If the rupture in the '06 earthquake was supershear, and if the rupture in a future earthquake were to be supershear, that means the shaking of the ground that knocks down buildings and poses most earthquake hazards will be fundamentally different than is commonly assumed, Beroza said.

Getting more information out of the geodetic data allowed Song to obtain refinements confirming slip on the fault north of Point Arena.

"That's useful, but it doesn't resolve the discrepancy," Beroza said.

The Stanford researchers next looked to Wald's seismic data, which assumed subshear rupture speeds of 2.7 kilometers per second (6,040 mph). ''Under those assumptions, the seismic data support slip up to Point Arena but no farther,'' Beroza said.

"We used the same sort of seismic modeling that Wald and others used, and asked the question: Could we fit the seismic data?" Beroza recalled. "Basically what we tried to fit was the amplitude and the duration of the signal." They were indeed able to fit the seismic data, and also the geodetic data, if they allowed the rupture to exceed the shear-wave velocity.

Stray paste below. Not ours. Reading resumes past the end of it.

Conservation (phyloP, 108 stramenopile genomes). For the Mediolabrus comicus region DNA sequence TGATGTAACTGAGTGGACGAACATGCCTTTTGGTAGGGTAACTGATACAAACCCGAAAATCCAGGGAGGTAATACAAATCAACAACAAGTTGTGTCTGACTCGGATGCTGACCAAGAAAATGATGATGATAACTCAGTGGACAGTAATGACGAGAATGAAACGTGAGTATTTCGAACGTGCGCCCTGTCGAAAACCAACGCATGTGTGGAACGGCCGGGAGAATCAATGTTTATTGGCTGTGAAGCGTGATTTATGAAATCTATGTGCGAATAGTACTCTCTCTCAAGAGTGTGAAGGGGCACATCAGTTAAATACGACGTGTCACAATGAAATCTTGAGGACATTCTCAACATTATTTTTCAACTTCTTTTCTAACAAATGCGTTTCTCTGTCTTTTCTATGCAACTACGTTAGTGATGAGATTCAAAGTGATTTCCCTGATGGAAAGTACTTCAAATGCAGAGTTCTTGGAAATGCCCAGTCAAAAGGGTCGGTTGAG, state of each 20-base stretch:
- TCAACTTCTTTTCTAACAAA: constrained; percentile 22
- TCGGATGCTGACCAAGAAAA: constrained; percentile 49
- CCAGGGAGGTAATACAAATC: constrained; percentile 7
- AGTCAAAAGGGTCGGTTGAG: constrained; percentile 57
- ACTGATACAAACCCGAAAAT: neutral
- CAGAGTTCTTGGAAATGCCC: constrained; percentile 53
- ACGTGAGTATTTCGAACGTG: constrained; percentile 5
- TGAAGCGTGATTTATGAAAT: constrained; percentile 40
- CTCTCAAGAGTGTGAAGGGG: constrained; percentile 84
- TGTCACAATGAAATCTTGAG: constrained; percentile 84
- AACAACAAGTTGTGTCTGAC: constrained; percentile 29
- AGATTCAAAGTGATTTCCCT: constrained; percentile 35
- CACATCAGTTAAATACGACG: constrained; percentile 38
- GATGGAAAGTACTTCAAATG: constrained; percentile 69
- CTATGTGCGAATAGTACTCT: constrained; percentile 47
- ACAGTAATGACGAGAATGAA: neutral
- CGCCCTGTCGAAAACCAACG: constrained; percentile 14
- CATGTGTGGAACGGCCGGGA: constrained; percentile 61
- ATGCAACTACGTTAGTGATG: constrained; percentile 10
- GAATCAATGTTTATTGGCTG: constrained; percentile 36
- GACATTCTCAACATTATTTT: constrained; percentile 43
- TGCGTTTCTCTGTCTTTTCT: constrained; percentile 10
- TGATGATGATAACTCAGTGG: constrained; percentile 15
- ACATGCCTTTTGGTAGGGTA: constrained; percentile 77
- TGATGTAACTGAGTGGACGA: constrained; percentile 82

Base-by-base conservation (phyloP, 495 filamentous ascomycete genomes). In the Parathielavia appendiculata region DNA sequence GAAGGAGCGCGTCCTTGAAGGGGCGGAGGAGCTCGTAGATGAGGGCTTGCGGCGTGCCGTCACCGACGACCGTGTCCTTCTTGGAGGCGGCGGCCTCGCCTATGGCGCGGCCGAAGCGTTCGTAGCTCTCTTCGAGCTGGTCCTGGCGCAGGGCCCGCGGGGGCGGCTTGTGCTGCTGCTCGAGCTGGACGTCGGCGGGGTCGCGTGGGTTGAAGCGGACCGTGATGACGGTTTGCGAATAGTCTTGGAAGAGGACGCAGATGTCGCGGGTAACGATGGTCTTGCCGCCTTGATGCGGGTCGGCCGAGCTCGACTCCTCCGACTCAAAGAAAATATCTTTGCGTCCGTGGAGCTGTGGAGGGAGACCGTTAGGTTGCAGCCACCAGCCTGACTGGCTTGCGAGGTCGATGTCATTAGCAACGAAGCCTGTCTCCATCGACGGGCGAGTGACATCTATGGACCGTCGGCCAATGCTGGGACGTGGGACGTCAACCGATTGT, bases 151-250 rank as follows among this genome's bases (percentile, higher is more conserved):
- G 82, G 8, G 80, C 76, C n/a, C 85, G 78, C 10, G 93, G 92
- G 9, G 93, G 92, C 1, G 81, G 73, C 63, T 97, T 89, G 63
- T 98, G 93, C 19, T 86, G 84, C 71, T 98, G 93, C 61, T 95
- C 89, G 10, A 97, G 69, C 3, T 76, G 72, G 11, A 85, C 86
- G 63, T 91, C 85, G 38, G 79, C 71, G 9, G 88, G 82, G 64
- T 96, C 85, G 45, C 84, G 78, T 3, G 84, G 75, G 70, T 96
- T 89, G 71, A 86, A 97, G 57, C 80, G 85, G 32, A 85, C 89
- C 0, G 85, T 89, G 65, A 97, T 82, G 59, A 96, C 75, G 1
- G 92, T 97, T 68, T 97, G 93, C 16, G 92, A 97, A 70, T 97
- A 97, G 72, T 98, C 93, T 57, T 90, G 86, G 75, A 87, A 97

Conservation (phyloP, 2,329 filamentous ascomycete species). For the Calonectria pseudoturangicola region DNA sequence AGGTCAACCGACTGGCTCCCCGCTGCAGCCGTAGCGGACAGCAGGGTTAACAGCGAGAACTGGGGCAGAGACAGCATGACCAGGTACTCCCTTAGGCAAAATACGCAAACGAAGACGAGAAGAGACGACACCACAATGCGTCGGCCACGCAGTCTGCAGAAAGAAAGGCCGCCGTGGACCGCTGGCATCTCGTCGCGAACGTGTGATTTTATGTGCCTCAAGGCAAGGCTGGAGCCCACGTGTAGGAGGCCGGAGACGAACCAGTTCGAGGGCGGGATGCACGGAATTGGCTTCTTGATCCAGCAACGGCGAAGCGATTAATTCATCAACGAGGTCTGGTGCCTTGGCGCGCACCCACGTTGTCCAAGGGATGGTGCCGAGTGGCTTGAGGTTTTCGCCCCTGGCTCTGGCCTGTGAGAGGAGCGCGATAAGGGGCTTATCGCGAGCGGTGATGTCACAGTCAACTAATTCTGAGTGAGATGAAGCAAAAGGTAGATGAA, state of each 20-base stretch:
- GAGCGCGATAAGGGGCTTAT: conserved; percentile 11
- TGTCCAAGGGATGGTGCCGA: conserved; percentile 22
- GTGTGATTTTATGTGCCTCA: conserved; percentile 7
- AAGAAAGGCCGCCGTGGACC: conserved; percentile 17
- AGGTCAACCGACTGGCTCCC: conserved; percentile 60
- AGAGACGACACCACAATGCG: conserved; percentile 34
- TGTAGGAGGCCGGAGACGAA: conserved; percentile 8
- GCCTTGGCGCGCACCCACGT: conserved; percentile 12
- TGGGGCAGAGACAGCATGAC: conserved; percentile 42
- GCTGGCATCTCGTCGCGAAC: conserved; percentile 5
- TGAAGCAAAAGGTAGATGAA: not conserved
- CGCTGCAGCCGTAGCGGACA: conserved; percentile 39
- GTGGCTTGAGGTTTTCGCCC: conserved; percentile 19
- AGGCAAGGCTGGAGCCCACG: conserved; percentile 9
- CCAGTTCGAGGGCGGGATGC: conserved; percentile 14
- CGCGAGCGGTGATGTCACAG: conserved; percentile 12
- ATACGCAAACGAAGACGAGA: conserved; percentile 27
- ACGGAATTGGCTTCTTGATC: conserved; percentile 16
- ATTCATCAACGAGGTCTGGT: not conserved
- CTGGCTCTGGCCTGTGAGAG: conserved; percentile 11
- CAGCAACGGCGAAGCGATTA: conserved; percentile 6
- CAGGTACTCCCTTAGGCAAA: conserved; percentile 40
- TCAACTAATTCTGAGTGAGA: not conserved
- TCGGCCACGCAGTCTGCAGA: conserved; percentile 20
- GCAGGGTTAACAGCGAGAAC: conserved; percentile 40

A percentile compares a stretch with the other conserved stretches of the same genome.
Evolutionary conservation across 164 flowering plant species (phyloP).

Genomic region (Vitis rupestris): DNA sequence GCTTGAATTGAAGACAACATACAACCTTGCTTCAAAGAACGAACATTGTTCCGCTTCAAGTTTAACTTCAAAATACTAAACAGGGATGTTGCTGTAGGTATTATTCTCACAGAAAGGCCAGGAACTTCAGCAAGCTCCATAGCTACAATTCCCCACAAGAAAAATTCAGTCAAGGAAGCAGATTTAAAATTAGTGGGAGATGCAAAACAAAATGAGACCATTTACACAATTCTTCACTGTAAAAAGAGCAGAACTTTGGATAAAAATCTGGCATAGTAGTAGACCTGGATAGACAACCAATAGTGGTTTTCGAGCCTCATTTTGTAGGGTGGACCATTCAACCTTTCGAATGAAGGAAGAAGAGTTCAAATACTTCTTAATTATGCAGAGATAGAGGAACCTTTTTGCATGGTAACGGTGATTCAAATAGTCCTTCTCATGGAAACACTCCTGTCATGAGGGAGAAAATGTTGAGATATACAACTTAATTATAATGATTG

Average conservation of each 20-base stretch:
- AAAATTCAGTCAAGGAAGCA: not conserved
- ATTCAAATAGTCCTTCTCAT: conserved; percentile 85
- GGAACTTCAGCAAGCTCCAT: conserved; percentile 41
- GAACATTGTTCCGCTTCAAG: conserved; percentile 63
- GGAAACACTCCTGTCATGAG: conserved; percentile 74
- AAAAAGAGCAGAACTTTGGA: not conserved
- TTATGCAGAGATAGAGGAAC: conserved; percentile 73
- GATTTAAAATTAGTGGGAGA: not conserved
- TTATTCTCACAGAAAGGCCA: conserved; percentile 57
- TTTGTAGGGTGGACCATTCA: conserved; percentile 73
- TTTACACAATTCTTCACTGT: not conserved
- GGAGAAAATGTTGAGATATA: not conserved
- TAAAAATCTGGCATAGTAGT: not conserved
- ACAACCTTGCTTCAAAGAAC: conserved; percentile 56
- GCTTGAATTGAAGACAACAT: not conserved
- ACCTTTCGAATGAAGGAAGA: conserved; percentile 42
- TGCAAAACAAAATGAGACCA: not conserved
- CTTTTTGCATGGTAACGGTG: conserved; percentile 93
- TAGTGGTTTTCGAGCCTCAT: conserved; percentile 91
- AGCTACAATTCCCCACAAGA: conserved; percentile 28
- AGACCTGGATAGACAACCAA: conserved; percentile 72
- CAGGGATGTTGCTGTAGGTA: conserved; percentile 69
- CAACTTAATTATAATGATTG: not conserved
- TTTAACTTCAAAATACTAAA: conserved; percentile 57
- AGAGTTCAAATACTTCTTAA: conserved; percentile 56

Beroza's interest in supershear rupture as an alternate explanation was rekindled with recent observations of three huge supershear earthquakes-the magnitude 7.4 earthquake that devastated Turkey in 1999, the magnitude 8.1 earthquake that rocked Tibet in 2001 and the 7.9 earthquake following rupture of the Denali Fault in Alaska in 2002.

"The three recent big strike-slip [characterized by horizontal motion across the fault] earthquakes all have this characteristic [supershear rupture]," Beroza said. "Now we're thinking this might be typical behavior for large strike-slip earthquakes, so it's reasonable to think it might have occurred in the 1906 earthquake."

Geophysically, what does supershear rupture mean? "It's telling us that the rupture was closer to being ready to go before the earthquake than we would have assumed otherwise," Beroza said. "If it's really close to ready to go, then the P waves, or the waves that arrive before the S waves, can be enough to trigger slip and get it going supershear."